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Brother, Can You Spare a Dime?

The Life of Composer Jay Gorney

Sondra K. Gorney


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In January 2005 the Grammys announced their annual Hall of Fame inductees. Included on the list was Bing Crosby's 1932 recording of "Brother, Can You Spare a Dime?," the anthem of the Great Depression. Jay Gorney, who composed the music for this enduring classic, will also be remembered for such standards as "Baby Take a Bow" (from the film Stand Up and Cheer), "You're My Thrill," and "What Wouldn't I Do for That Man?" Throughout his lifetime, Gorney wrote hundreds of popular songs for theater, film, and television. In addition to composing, Gorney also produced films and was a distinguished writer and teacher. Unfortunately, his career was brought to a halt in 1953 with his appearance before the House Un-American Activities Committee, as he was blacklisted thereafter. This memoir by Jay's wife of more than 45 years chronicles the life of one of American music's most prolific and respected composers. From Gorney's childhood in Russia to his many stage and screen successes to his 1962 Tony Award, Brother Can You Spare a Dime? is a tribute to a man whose humanity, kindness, and courage triumphed over adversity. Contains more than 30 photos, including sheet music covers to some of Jay's greatest songs.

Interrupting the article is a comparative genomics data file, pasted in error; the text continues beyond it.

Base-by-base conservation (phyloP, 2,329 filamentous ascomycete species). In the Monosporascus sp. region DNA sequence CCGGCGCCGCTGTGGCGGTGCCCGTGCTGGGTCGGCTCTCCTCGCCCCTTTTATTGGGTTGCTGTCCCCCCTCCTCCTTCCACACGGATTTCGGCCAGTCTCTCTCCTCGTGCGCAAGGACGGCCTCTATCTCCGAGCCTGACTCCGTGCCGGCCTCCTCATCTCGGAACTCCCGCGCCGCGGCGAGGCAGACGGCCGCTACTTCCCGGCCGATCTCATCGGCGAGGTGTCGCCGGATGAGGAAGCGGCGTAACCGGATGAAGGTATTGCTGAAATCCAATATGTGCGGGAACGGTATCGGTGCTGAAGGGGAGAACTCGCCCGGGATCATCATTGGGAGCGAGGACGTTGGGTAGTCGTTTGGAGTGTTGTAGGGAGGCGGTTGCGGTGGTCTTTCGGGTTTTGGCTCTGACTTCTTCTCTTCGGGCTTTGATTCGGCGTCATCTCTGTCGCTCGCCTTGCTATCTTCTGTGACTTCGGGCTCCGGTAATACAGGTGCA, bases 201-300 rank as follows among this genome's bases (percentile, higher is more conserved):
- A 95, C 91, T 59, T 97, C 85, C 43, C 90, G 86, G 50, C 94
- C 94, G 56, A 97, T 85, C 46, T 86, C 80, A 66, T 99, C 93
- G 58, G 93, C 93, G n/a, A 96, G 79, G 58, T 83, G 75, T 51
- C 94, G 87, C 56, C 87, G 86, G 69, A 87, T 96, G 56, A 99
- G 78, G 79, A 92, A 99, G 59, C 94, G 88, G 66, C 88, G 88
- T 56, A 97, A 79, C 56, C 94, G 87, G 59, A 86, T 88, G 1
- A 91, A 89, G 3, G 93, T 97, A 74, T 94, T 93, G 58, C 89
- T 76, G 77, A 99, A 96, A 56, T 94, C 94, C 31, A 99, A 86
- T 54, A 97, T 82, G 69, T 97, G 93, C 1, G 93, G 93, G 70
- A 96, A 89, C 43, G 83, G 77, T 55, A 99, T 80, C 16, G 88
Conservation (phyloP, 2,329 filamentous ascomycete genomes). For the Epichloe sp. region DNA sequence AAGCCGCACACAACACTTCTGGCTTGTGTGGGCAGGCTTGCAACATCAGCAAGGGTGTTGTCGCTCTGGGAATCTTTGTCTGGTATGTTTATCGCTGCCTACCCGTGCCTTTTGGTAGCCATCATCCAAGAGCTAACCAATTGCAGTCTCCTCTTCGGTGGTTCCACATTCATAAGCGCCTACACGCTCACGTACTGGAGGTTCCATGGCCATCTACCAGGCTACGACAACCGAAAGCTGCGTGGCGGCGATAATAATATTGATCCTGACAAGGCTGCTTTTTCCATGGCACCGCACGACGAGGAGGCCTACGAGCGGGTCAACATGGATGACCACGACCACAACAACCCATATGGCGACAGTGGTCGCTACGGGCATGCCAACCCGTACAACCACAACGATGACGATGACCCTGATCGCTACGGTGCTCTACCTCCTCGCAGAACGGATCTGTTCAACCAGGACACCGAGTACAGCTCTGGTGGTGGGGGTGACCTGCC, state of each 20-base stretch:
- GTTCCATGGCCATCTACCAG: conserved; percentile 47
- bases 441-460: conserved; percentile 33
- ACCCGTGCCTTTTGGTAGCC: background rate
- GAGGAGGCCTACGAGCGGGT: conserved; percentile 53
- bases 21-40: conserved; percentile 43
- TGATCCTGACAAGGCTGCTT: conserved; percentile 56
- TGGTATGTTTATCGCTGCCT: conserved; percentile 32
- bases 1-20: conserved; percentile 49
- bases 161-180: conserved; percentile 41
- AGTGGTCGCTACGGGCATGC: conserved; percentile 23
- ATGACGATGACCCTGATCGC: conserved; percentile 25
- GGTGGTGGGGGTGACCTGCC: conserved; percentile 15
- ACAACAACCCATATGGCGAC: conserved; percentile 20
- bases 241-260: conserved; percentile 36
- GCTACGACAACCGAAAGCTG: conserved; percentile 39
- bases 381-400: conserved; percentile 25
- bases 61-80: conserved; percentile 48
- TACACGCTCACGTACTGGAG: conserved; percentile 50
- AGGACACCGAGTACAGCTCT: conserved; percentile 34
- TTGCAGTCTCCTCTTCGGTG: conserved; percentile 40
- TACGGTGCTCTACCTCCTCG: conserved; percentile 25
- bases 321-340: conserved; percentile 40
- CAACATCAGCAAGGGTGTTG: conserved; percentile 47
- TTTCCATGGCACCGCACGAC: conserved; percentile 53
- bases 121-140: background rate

Scarecrow Press, 9780810856554, 192pp.

Publication Date: August 25, 2005

About the Author

Sondra K. Gorney started her career as an actress in Chicago, performing in theater and radio. After moving to Los Angeles, she met and married Jay Gorney. Together they co-produced several editions of the musical revue Meet The People. When the Blacklist halted Jay's career, Sondra started a 30-year career as a public relations executive. She has appeared as a guest speaker on hundreds of radio and television programs throughout the country, and is the co-author of After Forty: How Women Can Achieve Fulfillment. After her retirement from public relations - and her husband's death - she returned to the theater as an actress and has appeared in numerous off-Broadway plays, as well as in television dramas.